Thoughts on Sustainable Food Choices
Posted: 1:52PM May 9th, 2017 | Comments
A few years ago I read Raj Patel’s book “Stuffed and Starved,” and discovered some unsettling facts about our food system. In his book, Patel examines why nearly half of the world’s population is obese while so many others are undernourished. Patel points to the profit motive in the food industry as the reason behind this dilemma. Buying low and selling high often leaves agricultural workers without enough money to feed themselves. But, there is only so much food that humans can eat, so how can it be infinitely profitable? To extract more value from food the producers process it into food products. Highly processed food commands a higher price point, but it also is less healthy. In fact, several studies of food and diet at Harvard University show that processed meats and grains are leading causes of obesity in the US. There is also the serious issue of food waste. The UN Food and Agriculture Organization reports that at least one-third of food produced each year is wasted because of its imperfect appearance. Farmers who want to command the highest price they can for their product end up tossing those “ugly” apples. Just one-quarter of this wasted food could feed the world’s undernourished population.
All of this information can be disheartening, but I’ve tried to use it as a motivator to personally eat more sustainably and healthily, and support organizations trying to change this system. Luckily, today there is a definite movement toward more sustainable, unprocessed, whole foods. As consumers, there are more healthy food choices than ever before at our fingertips. To eat less processed foods I try to cook as many meals as I can from scratch. I don’t always have time to cook elaborate meals, so choosing convenience foods from sustainable sources with short ingredients lists, or prepping my meals ahead of time helps as well.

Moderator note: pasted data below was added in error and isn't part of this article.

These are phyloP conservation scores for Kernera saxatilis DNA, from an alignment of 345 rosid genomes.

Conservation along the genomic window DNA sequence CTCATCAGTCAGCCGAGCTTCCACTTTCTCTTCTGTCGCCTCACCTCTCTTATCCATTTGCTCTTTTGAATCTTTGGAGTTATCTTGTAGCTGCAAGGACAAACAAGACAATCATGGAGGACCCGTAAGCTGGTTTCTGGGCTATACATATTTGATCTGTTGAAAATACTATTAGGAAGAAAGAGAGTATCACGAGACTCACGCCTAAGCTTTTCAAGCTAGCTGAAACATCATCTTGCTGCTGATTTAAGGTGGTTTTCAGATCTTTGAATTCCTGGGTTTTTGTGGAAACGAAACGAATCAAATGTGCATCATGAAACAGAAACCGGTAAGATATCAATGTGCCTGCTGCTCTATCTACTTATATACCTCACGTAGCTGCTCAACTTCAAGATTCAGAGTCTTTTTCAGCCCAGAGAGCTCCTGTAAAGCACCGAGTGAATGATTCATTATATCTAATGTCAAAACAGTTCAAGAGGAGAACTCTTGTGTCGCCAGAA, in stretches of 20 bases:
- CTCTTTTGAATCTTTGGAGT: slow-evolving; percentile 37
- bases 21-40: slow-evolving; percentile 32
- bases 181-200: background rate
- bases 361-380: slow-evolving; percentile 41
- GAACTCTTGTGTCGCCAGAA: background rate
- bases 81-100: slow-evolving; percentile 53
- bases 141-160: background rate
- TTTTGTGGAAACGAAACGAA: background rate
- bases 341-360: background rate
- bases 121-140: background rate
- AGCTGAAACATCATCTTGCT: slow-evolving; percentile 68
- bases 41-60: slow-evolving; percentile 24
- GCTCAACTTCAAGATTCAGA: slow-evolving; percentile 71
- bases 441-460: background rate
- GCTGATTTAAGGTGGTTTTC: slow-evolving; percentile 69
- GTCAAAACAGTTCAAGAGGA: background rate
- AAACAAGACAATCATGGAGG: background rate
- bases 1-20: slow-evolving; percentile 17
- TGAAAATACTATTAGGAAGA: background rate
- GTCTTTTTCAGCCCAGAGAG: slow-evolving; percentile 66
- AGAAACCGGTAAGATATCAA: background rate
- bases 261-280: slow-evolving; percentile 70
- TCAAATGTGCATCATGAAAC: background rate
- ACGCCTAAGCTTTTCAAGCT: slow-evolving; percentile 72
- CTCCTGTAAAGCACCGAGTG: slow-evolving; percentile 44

I also try to choose food from nearby farms. We have access to so much beautiful food here in Dane County. On a local level, we have many organizations working to help us make smart food choices. The Dane County Farmers Market is top notch, all the food is locally sourced and it’s nearly all healthy (okay, maybe not the spicy cheese bread - but it’s delicious). The Willy Street Co-op is a wonderful grocery store that makes it easy to know where your food is coming from. They even have an ugly produce section. You can also join any of several CSA programs and get local produce while supporting a farm.
There are also national companies working behind the scenes to make the broader food system more sustainable. For example, Full Harvest, a startup whose goal is to reduce food waste by connecting farms to companies that will sell their imperfect produce just raised $2 million to aid in their cause. Organizations like these show me that there is hope for a more sustainable, healthy food system!